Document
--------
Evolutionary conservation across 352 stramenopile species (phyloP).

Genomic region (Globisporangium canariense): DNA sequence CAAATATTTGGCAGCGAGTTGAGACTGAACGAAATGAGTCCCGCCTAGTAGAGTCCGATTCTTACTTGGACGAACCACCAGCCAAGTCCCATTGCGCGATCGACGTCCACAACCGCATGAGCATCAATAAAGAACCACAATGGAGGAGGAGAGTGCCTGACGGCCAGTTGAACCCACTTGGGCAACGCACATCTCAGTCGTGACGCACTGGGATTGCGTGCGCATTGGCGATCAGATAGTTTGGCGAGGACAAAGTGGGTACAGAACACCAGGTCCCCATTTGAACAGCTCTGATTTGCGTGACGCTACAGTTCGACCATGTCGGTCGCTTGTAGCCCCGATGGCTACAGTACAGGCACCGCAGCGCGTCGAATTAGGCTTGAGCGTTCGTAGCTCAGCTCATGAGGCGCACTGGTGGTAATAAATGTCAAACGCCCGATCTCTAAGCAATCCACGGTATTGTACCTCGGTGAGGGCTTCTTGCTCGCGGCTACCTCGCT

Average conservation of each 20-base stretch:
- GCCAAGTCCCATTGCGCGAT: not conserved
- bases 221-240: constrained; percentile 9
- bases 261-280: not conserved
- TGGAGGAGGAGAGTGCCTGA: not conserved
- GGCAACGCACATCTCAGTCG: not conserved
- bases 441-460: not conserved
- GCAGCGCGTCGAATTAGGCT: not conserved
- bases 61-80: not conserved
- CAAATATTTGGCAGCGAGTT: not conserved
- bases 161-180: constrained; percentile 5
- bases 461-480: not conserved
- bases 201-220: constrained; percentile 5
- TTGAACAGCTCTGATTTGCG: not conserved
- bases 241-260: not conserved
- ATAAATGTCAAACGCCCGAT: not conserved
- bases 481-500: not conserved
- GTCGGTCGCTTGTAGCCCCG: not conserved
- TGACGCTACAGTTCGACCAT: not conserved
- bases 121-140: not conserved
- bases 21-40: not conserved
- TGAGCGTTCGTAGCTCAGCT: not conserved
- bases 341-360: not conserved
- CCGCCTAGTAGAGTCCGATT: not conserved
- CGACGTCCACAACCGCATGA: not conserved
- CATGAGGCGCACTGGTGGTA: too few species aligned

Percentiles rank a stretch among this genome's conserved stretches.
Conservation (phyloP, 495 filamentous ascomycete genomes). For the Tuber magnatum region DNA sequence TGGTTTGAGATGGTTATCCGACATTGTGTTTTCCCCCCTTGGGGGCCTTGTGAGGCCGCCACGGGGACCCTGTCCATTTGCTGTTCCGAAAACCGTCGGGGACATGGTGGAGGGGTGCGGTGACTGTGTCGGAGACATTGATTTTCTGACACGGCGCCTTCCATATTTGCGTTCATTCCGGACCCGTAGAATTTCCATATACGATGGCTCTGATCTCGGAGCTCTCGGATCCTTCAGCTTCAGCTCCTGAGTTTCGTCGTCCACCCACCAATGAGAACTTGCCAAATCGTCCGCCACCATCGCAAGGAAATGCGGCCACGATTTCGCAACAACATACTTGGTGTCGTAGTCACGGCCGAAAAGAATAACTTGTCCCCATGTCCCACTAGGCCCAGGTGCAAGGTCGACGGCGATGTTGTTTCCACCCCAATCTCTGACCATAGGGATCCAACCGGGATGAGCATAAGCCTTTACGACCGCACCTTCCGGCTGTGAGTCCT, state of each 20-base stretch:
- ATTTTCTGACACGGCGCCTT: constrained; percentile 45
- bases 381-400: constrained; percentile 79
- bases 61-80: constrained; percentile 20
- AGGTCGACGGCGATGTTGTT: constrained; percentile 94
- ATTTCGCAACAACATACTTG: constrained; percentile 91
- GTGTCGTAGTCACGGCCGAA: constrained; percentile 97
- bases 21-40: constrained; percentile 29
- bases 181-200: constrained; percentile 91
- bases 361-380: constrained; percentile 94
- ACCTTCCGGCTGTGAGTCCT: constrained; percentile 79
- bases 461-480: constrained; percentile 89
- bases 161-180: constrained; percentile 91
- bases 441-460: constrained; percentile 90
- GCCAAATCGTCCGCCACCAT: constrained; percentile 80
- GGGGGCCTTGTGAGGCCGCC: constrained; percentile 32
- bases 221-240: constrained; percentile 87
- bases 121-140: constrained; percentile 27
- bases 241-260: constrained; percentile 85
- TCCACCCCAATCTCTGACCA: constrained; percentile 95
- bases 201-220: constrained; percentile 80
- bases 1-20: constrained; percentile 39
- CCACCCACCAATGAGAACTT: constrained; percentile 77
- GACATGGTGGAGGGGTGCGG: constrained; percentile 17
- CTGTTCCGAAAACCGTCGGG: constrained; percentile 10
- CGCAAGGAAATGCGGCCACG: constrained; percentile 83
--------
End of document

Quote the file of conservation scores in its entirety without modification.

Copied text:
Evolutionary conservation across 352 stramenopile species (phyloP).

Genomic region (Globisporangium canariense): DNA sequence CAAATATTTGGCAGCGAGTTGAGACTGAACGAAATGAGTCCCGCCTAGTAGAGTCCGATTCTTACTTGGACGAACCACCAGCCAAGTCCCATTGCGCGATCGACGTCCACAACCGCATGAGCATCAATAAAGAACCACAATGGAGGAGGAGAGTGCCTGACGGCCAGTTGAACCCACTTGGGCAACGCACATCTCAGTCGTGACGCACTGGGATTGCGTGCGCATTGGCGATCAGATAGTTTGGCGAGGACAAAGTGGGTACAGAACACCAGGTCCCCATTTGAACAGCTCTGATTTGCGTGACGCTACAGTTCGACCATGTCGGTCGCTTGTAGCCCCGATGGCTACAGTACAGGCACCGCAGCGCGTCGAATTAGGCTTGAGCGTTCGTAGCTCAGCTCATGAGGCGCACTGGTGGTAATAAATGTCAAACGCCCGATCTCTAAGCAATCCACGGTATTGTACCTCGGTGAGGGCTTCTTGCTCGCGGCTACCTCGCT

Average conservation of each 20-base stretch:
- GCCAAGTCCCATTGCGCGAT: not conserved
- bases 221-240: constrained; percentile 9
- bases 261-280: not conserved
- TGGAGGAGGAGAGTGCCTGA: not conserved
- GGCAACGCACATCTCAGTCG: not conserved
- bases 441-460: not conserved
- GCAGCGCGTCGAATTAGGCT: not conserved
- bases 61-80: not conserved
- CAAATATTTGGCAGCGAGTT: not conserved
- bases 161-180: constrained; percentile 5
- bases 461-480: not conserved
- bases 201-220: constrained; percentile 5
- TTGAACAGCTCTGATTTGCG: not conserved
- bases 241-260: not conserved
- ATAAATGTCAAACGCCCGAT: not conserved
- bases 481-500: not conserved
- GTCGGTCGCTTGTAGCCCCG: not conserved
- TGACGCTACAGTTCGACCAT: not conserved
- bases 121-140: not conserved
- bases 21-40: not conserved
- TGAGCGTTCGTAGCTCAGCT: not conserved
- bases 341-360: not conserved
- CCGCCTAGTAGAGTCCGATT: not conserved
- CGACGTCCACAACCGCATGA: not conserved
- CATGAGGCGCACTGGTGGTA: too few species aligned

Percentiles rank a stretch among this genome's conserved stretches.
Conservation (phyloP, 495 filamentous ascomycete genomes). For the Tuber magnatum region DNA sequence TGGTTTGAGATGGTTATCCGACATTGTGTTTTCCCCCCTTGGGGGCCTTGTGAGGCCGCCACGGGGACCCTGTCCATTTGCTGTTCCGAAAACCGTCGGGGACATGGTGGAGGGGTGCGGTGACTGTGTCGGAGACATTGATTTTCTGACACGGCGCCTTCCATATTTGCGTTCATTCCGGACCCGTAGAATTTCCATATACGATGGCTCTGATCTCGGAGCTCTCGGATCCTTCAGCTTCAGCTCCTGAGTTTCGTCGTCCACCCACCAATGAGAACTTGCCAAATCGTCCGCCACCATCGCAAGGAAATGCGGCCACGATTTCGCAACAACATACTTGGTGTCGTAGTCACGGCCGAAAAGAATAACTTGTCCCCATGTCCCACTAGGCCCAGGTGCAAGGTCGACGGCGATGTTGTTTCCACCCCAATCTCTGACCATAGGGATCCAACCGGGATGAGCATAAGCCTTTACGACCGCACCTTCCGGCTGTGAGTCCT, state of each 20-base stretch:
- ATTTTCTGACACGGCGCCTT: constrained; percentile 45
- bases 381-400: constrained; percentile 79
- bases 61-80: constrained; percentile 20
- AGGTCGACGGCGATGTTGTT: constrained; percentile 94
- ATTTCGCAACAACATACTTG: constrained; percentile 91
- GTGTCGTAGTCACGGCCGAA: constrained; percentile 97
- bases 21-40: constrained; percentile 29
- bases 181-200: constrained; percentile 91
- bases 361-380: constrained; percentile 94
- ACCTTCCGGCTGTGAGTCCT: constrained; percentile 79
- bases 461-480: constrained; percentile 89
- bases 161-180: constrained; percentile 91
- bases 441-460: constrained; percentile 90
- GCCAAATCGTCCGCCACCAT: constrained; percentile 80
- GGGGGCCTTGTGAGGCCGCC: constrained; percentile 32
- bases 221-240: constrained; percentile 87
- bases 121-140: constrained; percentile 27
- bases 241-260: constrained; percentile 85
- TCCACCCCAATCTCTGACCA: constrained; percentile 95
- bases 201-220: constrained; percentile 80
- bases 1-20: constrained; percentile 39
- CCACCCACCAATGAGAACTT: constrained; percentile 77
- GACATGGTGGAGGGGTGCGG: constrained; percentile 17
- CTGTTCCGAAAACCGTCGGG: constrained; percentile 10
- CGCAAGGAAATGCGGCCACG: constrained; percentile 83